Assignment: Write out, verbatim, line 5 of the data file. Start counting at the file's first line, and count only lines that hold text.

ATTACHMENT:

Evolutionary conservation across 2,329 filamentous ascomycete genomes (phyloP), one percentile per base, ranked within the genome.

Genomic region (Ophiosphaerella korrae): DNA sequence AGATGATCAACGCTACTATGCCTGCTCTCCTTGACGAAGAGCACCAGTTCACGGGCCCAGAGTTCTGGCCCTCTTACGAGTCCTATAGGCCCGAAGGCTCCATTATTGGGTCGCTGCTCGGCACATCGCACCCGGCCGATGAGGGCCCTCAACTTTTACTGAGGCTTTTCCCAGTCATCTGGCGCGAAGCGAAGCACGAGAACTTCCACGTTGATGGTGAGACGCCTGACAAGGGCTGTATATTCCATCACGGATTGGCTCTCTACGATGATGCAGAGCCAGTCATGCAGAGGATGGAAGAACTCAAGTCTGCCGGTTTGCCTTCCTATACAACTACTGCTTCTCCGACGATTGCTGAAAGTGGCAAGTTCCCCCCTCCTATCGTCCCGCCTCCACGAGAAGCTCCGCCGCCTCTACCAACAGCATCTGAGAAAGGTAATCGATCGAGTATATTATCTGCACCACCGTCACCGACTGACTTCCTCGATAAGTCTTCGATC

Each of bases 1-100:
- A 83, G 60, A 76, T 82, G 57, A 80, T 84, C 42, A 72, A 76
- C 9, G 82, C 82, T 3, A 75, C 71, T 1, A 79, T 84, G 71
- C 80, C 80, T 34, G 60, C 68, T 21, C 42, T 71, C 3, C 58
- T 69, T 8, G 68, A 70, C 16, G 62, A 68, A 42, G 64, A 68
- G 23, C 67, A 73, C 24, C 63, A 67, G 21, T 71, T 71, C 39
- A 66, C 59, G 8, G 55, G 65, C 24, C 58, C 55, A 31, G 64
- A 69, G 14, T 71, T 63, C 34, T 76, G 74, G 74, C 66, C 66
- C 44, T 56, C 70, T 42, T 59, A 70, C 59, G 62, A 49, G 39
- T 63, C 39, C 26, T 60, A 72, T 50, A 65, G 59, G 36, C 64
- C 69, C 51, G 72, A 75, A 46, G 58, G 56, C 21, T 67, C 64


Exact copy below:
- C 9, G 82, C 82, T 3, A 75, C 71, T 1, A 79, T 84, G 71